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Friday, April 14, 2017

Wilderness

I wrote this about these two women who saved me recently:
You know when you were little and at the beach and a wave would come in and knock you off your feet? And you'd be down, tumbling, salt water getting in your nose and eyes and burning like crazy? And you just couldn't find your feet? But sometimes your big brother or daddy or mama would be standing right there and snatch you up and plant you back in the ground? Today was like that.”

My heart’s meditation is “thank you”. I whisper my gratitude, I weep my gratitude, I repeat my gratitude, I say it often and clearly and freely.  I am so, so thankful. 

I have so much to be thankful for. 

There was a night only a couple weeks ago I found out the house I thought was mine wasn’t.  It took thirty seconds for the panic attack to come.  Can you hear and feel seconds? I could with these. I looked at the living room I was still pretending to live in. 1.2.3.4.5. At my two children. 6.7.8.9.10. At the good friend sitting next to me while I took the call—Fezzik to Inigo for these few weeks—him watching me closely to try to understand the phone call I’d just received. 11.12.13.14.15. I stood up. 16.17.18.19.20. I walked to what used to be our room. 21.22.23.24.25. I curled up in a fetal position on the bed. 26.27.28.29.30. And I was gone. 

Fezzik had ordered Chinese food.  Inigo got vegetable soup in the movie, but this night Fezzik was pretending Inigo was gonna eat teriyaki chicken.  Inigo, in real life, has been surviving on wine. The rule is to never drink alone, so I’ve had lots more social time than I’m used to lately. 

There’s a cutesy slogan shirt I love that says “Self-Rescuing Princess”. It’s perfect, right? And I’m strong as anything y’all, don’t mistake me. But right now? Right now I’m a goblin, a moth, a feather. I’m dead and gone. I’m a plastic bag, smaller than my body, I’m the cockroach from the one Kafka story you know, I’m the black sheep, the bad friend, the world’s okayest mom ever.

The night I had the worst panic attack ever I left my bed for all the love it once contained and stood in the alcove of the front porch of that damned house.  Head between my knees, I tried hard to remember how to breathe with the new weight of a thousand bricks on my chest.  Every breath was a ragged sob.  I was choking, and desperate for air.

During this drama, a southern sweetheart approached my porch with a bag of Chinese food.  Of course.  Because Fezzik was pretending and so was Inigo.  “Honey, are you okay? What can I do?!” I stared at her, deer in headlights.  My throat was closed. The physiological parts of my body that made words no longer did.  She peered past me, through the glass door, into the house half packed. The house I was pretending to still live in.  “You moving? It’s stressful, huh?”  I nod yes, and tell her I don’t know yet where I’m going, but need to be there in a couple days.  With my kids.  Her eyes widen and she tells me that sounds tough, but she needs me to know I’m gonna be okay.  She says she thought she was gonna be homeless but then she got this job, and found a trailer and roommate and now she’s doing alright.  She tells me I’m too pretty to be so sad.  She blesses me.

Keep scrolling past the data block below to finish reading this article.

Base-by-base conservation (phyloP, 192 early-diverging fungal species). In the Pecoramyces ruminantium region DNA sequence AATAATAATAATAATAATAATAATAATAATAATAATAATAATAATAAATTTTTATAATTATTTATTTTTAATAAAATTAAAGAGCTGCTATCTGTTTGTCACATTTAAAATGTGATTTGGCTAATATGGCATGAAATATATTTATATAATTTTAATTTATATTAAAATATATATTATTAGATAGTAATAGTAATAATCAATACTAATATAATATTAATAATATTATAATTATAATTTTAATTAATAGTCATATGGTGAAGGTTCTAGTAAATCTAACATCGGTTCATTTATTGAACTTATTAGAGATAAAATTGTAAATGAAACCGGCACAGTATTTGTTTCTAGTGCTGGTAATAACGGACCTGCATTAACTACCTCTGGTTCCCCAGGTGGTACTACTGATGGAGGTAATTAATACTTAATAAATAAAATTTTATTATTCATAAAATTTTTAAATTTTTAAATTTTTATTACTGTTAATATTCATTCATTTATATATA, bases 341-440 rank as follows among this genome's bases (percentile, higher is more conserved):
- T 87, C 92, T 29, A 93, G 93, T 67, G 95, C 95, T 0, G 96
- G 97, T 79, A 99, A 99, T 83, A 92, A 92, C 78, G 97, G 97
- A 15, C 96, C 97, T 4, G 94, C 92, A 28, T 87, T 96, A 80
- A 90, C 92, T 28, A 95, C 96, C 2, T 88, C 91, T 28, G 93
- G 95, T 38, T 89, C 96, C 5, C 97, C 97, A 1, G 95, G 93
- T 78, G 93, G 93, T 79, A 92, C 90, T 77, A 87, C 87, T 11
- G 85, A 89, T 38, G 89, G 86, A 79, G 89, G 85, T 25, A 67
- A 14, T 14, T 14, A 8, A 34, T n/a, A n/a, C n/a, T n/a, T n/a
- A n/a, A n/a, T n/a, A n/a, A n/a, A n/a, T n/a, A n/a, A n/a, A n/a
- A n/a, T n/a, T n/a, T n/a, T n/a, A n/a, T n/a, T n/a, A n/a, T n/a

I signed for the food and took a deep, shuddery breath before going inside.  I decided on the next house and applied, getting approved the next morning. 

Once I moved, another opportunity arose for Chinese delivery. Obviously.  She came with the food.  I stepped out onto the porch, and she told me she drove by my old house the night before, wanting to check on me but not wanting to be intrusive.  She’s been praying for me, and thinking of me, and hoping I found a place to stay.  I had. 

This is a story about a Chinese food delivery stranger who loves me.  You can’t imagine what the people who know me and love me and my family have done. 

So? So right now I’m not a princess. And certainly not a self rescuing one.  I have a freaking army at my back right now. They pull me from the murky tide. They order food and pretend I’m going to eat it.  They pack my boxes on one side, and unpack them on the other.  They sit by me while I drink wine so when I inevitably start to cry they’re ready with a shoulder.  They remind me what I was talking about before, because I’m lost. Always. A place I’ve never been before now. And they let me know that’s okay, because they’re in the dark woods with me. 


I am grateful. 

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